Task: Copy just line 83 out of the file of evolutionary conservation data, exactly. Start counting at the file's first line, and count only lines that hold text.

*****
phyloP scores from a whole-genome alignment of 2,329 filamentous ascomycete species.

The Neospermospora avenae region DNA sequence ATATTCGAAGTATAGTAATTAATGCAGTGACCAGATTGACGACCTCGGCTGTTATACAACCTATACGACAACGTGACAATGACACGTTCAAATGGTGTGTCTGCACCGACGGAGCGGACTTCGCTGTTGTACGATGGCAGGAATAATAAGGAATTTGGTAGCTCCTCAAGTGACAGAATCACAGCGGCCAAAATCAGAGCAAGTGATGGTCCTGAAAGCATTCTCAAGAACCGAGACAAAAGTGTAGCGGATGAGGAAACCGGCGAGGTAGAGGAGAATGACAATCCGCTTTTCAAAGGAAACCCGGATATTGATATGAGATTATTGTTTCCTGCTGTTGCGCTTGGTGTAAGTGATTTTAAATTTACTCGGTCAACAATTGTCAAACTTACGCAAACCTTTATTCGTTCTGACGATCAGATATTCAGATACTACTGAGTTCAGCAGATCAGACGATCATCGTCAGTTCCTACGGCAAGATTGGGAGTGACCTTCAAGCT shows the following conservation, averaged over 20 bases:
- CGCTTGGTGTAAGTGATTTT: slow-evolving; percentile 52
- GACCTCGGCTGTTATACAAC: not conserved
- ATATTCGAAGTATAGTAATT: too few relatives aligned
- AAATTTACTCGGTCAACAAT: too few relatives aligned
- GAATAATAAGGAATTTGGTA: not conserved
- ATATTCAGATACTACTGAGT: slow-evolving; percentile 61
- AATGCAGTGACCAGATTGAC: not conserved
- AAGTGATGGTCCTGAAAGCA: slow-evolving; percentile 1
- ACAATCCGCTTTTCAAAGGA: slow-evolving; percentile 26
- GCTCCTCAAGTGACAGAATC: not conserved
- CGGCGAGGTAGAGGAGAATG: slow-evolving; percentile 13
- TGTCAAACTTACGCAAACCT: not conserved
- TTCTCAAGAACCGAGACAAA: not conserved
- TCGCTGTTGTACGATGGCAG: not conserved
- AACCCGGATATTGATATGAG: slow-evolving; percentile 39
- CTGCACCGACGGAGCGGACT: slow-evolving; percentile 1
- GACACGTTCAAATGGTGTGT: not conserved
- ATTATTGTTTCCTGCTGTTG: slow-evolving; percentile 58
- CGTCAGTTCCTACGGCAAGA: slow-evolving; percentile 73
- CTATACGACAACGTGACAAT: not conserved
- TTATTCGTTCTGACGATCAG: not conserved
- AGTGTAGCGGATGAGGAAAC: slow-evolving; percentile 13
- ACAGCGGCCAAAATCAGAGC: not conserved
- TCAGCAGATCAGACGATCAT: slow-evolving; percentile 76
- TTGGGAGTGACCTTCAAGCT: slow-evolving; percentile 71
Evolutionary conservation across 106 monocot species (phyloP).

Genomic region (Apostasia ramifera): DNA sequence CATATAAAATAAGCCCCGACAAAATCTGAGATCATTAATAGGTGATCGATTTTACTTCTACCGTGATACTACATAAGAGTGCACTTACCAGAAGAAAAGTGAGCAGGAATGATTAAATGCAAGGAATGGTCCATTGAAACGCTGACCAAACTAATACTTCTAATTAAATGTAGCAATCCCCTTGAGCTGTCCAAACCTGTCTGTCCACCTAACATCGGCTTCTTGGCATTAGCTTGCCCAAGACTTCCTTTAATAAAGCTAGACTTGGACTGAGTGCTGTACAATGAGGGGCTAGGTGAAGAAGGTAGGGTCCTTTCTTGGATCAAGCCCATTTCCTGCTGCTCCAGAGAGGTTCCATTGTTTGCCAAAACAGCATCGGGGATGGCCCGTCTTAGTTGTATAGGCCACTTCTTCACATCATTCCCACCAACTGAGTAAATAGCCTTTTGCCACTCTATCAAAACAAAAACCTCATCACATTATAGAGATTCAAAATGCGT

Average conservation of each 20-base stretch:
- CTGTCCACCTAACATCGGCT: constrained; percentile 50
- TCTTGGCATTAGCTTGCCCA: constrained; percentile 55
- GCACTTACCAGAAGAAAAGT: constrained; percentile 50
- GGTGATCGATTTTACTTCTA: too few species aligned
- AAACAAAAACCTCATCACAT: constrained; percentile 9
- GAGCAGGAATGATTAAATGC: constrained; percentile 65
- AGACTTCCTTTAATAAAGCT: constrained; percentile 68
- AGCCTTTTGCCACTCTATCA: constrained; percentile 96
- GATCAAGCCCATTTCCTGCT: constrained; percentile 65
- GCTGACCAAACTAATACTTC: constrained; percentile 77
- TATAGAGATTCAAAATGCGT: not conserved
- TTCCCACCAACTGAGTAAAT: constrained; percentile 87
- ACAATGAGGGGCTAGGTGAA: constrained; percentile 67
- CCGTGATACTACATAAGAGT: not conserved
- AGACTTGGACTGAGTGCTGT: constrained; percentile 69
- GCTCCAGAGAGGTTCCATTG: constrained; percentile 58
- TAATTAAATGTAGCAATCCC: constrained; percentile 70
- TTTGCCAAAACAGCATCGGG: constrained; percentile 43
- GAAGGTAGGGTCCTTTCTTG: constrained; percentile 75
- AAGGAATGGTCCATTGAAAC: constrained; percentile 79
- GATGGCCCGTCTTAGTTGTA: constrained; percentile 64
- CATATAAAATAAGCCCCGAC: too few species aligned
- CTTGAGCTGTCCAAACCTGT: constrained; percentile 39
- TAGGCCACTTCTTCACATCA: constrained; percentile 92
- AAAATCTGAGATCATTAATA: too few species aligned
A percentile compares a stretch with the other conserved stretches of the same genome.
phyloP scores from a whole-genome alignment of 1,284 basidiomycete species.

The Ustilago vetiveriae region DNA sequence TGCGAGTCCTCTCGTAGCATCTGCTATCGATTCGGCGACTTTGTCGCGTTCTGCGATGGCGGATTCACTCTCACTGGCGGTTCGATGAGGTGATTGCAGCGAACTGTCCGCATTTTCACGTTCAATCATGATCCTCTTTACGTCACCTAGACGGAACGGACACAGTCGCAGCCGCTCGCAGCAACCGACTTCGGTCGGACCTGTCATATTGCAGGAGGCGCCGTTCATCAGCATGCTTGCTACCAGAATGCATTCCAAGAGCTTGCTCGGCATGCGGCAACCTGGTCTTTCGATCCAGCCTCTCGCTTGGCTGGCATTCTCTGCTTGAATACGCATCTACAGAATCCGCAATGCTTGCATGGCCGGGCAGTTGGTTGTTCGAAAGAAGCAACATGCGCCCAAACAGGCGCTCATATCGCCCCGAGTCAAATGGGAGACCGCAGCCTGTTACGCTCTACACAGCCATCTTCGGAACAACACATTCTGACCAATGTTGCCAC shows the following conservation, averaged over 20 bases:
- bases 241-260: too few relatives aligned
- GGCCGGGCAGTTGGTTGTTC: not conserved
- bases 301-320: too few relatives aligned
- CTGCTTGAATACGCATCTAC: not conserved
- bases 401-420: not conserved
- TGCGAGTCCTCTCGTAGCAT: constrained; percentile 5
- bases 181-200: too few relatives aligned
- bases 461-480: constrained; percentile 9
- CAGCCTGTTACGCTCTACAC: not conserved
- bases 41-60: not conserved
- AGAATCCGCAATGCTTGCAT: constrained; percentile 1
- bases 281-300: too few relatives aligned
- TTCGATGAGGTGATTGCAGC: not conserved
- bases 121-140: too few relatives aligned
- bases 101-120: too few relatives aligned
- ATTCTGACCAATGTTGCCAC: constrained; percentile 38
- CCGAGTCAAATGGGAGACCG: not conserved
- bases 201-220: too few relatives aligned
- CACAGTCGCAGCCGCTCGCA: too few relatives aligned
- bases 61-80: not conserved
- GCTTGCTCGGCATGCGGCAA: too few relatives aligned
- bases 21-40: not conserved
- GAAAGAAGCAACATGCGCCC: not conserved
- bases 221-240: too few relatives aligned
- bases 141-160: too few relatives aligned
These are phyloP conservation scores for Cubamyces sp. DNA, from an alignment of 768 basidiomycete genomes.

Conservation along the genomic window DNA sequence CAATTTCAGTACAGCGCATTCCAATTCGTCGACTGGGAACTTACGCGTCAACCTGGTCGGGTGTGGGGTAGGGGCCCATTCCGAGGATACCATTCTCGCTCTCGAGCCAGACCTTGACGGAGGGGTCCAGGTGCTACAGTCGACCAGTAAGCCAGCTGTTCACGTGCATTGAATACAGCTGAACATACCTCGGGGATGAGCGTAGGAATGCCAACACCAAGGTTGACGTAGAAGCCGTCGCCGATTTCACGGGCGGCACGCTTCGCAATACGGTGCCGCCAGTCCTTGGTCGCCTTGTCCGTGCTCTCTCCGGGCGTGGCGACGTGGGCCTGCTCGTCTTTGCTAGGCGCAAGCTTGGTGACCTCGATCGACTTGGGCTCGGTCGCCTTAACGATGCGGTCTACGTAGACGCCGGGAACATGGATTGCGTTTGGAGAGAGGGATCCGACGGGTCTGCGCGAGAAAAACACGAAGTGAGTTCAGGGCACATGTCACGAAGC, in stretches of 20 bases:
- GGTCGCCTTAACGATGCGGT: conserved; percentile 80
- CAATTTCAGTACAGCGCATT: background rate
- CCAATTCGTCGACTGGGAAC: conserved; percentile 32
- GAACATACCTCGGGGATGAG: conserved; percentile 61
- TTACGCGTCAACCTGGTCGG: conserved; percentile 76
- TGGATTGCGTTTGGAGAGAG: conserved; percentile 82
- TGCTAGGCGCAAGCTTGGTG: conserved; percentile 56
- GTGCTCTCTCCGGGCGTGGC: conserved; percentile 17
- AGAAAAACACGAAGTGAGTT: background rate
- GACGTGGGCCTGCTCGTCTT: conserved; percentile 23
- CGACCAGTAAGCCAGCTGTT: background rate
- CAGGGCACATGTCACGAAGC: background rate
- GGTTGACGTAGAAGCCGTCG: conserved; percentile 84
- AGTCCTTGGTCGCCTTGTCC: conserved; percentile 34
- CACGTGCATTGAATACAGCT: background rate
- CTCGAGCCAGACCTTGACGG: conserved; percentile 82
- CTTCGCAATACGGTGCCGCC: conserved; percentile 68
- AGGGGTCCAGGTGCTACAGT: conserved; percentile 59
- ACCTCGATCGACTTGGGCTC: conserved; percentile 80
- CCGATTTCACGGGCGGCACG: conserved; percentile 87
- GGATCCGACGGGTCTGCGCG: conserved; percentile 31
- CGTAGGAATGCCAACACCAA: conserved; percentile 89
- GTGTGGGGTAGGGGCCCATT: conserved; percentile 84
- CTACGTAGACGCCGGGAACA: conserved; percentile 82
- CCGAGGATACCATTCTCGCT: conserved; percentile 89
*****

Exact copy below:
- bases 141-160: too few relatives aligned